An Imperial epidemiologist has been awarded a share of a prestigious maths prize for her outstanding work in modelling infectious disease outbreaks.
Dr Anne Cori, from the MRC Centre for Global Infectious Disease Analysis and the Jameel Institute Imperial College London, has been named as one of the winners of this year’s Adams Prize, and the sixth woman to win the prize in its almost 175-year history.
The Prize is awarded annually by the University of Cambridge to UK-based researchers under the age of 40, carrying out first class international research in the Mathematical Sciences.
Former winners includes theoretical physicist Professor Stephen Hawking (1966), and the 2023 prize is awarded for achievements in the field of Mathematical and Statistical Epidemiology, a first since it was first awarded in 1850.
This year, the Prize is shared between Dr Cori and Professor Adam Kucharski, from the London School of Hygiene & Tropical Medicine, for their work modelling the spread of infectious disease outbreaks; from SARS-CoV-2 and influenza, to Ebola and HIV.
Dr Anne Cori, from the MRC Centre for Global Infectious Disease Analysis at Imperial College London, said: “I am really honoured to receive this prize, which has recognised a number of renowned mathematical talents over almost two centuries.
"I thank the prize committee for choosing the topical theme of mathematical epidemiology for this year’s prize. The last few years have illustrated the critical role mathematics and statistics can play in the fight against infectious diseases, and it is great to see this recognised by this prize.
The last few years have illustrated the critical role mathematics and statistics can play in the fight against infectious diseases, and it is great to see this recognised by this prize. Dr Anne Cori MRC Centre for Global Infectious Disease Analysis
“I’m very happy to share the prize with Professor Adam Kucharski, whose research and communication on mathematical modelling of infectious diseases is outstanding.
"This joint prize is also testament of the excellence of both Imperial College London and LSHTM in infectious disease epidemiology. I don’t think either of us could have pursued research of the same quality without the stimulating research environment that both institutions offer.”
Professor Adam Kucharski, from the London School of Hygiene & Tropical Medicine, said: “It's a real honour to be awarded this prize. It's great to see growing awareness of the value of mathematics and statistics in analysing epidemics, as reflected in this year's prize topic, and I've been fortunate to work with some excellent collaborators and mentors in this field, both at LSHTM and more broadly. I'm also delighted to be sharing with Dr Anne Cori, whose research I've really admired over the years.”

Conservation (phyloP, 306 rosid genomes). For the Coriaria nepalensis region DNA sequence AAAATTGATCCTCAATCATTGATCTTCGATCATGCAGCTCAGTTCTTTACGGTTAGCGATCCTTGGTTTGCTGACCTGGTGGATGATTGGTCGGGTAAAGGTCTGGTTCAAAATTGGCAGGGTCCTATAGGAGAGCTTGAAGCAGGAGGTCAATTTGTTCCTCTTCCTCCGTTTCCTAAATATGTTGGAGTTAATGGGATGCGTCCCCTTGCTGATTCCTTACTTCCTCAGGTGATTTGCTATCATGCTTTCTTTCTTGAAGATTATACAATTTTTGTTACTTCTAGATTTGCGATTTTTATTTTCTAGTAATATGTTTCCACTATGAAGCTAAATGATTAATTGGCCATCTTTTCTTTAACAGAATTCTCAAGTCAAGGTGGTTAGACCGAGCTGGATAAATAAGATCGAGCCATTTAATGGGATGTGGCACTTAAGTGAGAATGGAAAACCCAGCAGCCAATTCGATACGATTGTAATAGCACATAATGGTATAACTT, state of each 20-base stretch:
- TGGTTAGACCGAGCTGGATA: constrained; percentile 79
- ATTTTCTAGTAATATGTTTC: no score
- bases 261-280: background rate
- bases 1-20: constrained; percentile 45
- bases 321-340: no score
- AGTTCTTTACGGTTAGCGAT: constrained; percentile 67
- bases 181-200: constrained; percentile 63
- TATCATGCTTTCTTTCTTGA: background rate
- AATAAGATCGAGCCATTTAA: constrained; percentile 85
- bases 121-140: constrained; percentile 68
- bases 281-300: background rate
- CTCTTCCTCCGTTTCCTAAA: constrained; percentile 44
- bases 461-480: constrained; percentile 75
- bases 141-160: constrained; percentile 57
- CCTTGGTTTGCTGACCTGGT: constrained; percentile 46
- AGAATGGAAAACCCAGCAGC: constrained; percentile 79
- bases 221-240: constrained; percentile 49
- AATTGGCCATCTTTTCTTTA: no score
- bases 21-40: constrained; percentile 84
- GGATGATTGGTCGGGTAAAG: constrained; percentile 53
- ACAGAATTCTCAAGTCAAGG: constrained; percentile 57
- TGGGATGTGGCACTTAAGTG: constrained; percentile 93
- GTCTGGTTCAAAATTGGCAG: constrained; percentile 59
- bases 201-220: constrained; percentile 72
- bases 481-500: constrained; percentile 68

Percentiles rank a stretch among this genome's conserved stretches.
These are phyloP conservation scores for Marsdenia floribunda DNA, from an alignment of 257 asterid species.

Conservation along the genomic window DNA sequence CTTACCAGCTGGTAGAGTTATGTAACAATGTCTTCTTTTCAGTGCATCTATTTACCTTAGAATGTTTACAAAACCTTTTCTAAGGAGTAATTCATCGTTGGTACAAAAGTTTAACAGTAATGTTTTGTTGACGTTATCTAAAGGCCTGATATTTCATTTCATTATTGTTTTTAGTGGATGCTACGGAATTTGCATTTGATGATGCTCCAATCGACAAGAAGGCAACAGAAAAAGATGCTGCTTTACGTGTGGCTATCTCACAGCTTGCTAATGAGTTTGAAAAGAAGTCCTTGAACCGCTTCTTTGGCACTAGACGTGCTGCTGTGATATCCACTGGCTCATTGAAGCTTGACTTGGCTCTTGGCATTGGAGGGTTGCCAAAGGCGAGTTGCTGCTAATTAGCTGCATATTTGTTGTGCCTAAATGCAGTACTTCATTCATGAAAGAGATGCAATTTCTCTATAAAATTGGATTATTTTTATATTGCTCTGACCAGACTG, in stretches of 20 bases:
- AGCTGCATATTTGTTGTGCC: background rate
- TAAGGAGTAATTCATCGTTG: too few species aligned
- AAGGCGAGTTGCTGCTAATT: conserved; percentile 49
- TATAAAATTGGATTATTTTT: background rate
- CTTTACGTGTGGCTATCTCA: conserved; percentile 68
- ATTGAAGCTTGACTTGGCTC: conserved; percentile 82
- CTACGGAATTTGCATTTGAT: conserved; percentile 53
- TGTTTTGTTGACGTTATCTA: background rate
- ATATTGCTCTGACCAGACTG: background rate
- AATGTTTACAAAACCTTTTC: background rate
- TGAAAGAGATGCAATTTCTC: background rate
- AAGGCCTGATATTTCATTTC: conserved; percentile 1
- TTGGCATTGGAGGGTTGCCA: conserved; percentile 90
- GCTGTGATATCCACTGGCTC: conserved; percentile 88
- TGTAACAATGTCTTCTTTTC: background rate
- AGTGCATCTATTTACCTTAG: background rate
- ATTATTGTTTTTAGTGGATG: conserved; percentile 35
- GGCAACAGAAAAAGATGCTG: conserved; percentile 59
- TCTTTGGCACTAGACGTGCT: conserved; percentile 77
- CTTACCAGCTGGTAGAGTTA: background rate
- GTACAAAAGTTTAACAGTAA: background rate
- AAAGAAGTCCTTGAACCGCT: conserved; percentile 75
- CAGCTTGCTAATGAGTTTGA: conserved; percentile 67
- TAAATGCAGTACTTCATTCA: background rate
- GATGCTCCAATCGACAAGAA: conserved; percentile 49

Tracking disease outbreaks
Dr Cori’s research at Imperial focuses on developing methods and tools that can be used in real time, to track a broad range of pathogens. Her work has helped to inform on a range of infectious disease epidemics, including COVID-19, Ebola, and HIV, enabling researchers to detect changes in transmission patterns, and predict possible outbreak trajectories under a range of control measures.
I take this opportunity to encourage all girls and women to engage in and study science and mathematics, and to highlight the collective responsibility we have in ensuring access to education and scientific careers for all Dr Anne Cori MRC Centre for Global Infectious Disease Analysis
Among the tools she has developed is the software package EpiEstim, which enables users to estimate the transmissibility of a pathogen in real time during an outbreak.
Dr Cori was also a core member of the Imperial College COVID-19 Response Team, which produced more than 50 reports whose mathematical modelling and work with governments around the world helped inform initial responses to the COVID-19 pandemic.
Dr Cori added: “As we mark International Women’s Day this week, it’s important to note that only five women before me have won this prize*. For 151 years, the prize was only ever awarded to men. Since 2002 (the first year a woman won the prize), fewer than one in five awardees have been women.
"I take this opportunity to encourage all girls and women to engage in and study science and mathematics, and to highlight the collective responsibility we have in ensuring access to education and scientific careers for all, irrespective of gender but also ethnicity and other characteristics that often form the basis of discrimination.”
The Adams Prize is named after the mathematician John Couch Adams and was endowed by members of St John’s College at Cambridge. It commemorates Adams’s role in the discovery of the planet Neptune, through calculation of the discrepancies in the orbit of Uranus.
The prize includes approximately £30,000 in funding, part of which will be dedicated to supporting the winners’ research.
Previous winners from Imperial College London include Professor Claudia de Rham, from the Department of Physics, and Professor Gustav Holzegel, from the Department of Mathematics, for their work on “The gravitational rainbow beyond Einstein gravity”, and Dr Sheehan Olver for his work on computational mathematics (previous Oxford University), now at Imperial’s Department of Mathematics.
Previous women AWARDED the Adams Prize:
- 2019 – Professor Heather Harrington (Oxford) on the Mathematics of Networks
- 2019 – Professor Luitgard Veraart (London School of Economics and Political Science) on the Mathematics of Networks
- 2018 – Professor Claudia de Rham (Imperial College London) on the Mathematics of Astronomy and Cosmology
- 2012 – Professor Françoise Tisseur (Manchester) on Computational Mathematics
- 2002 – Dr Susan Howson (Nottingham) on Number Theory
Article text (excluding photos or graphics) © Imperial College London.
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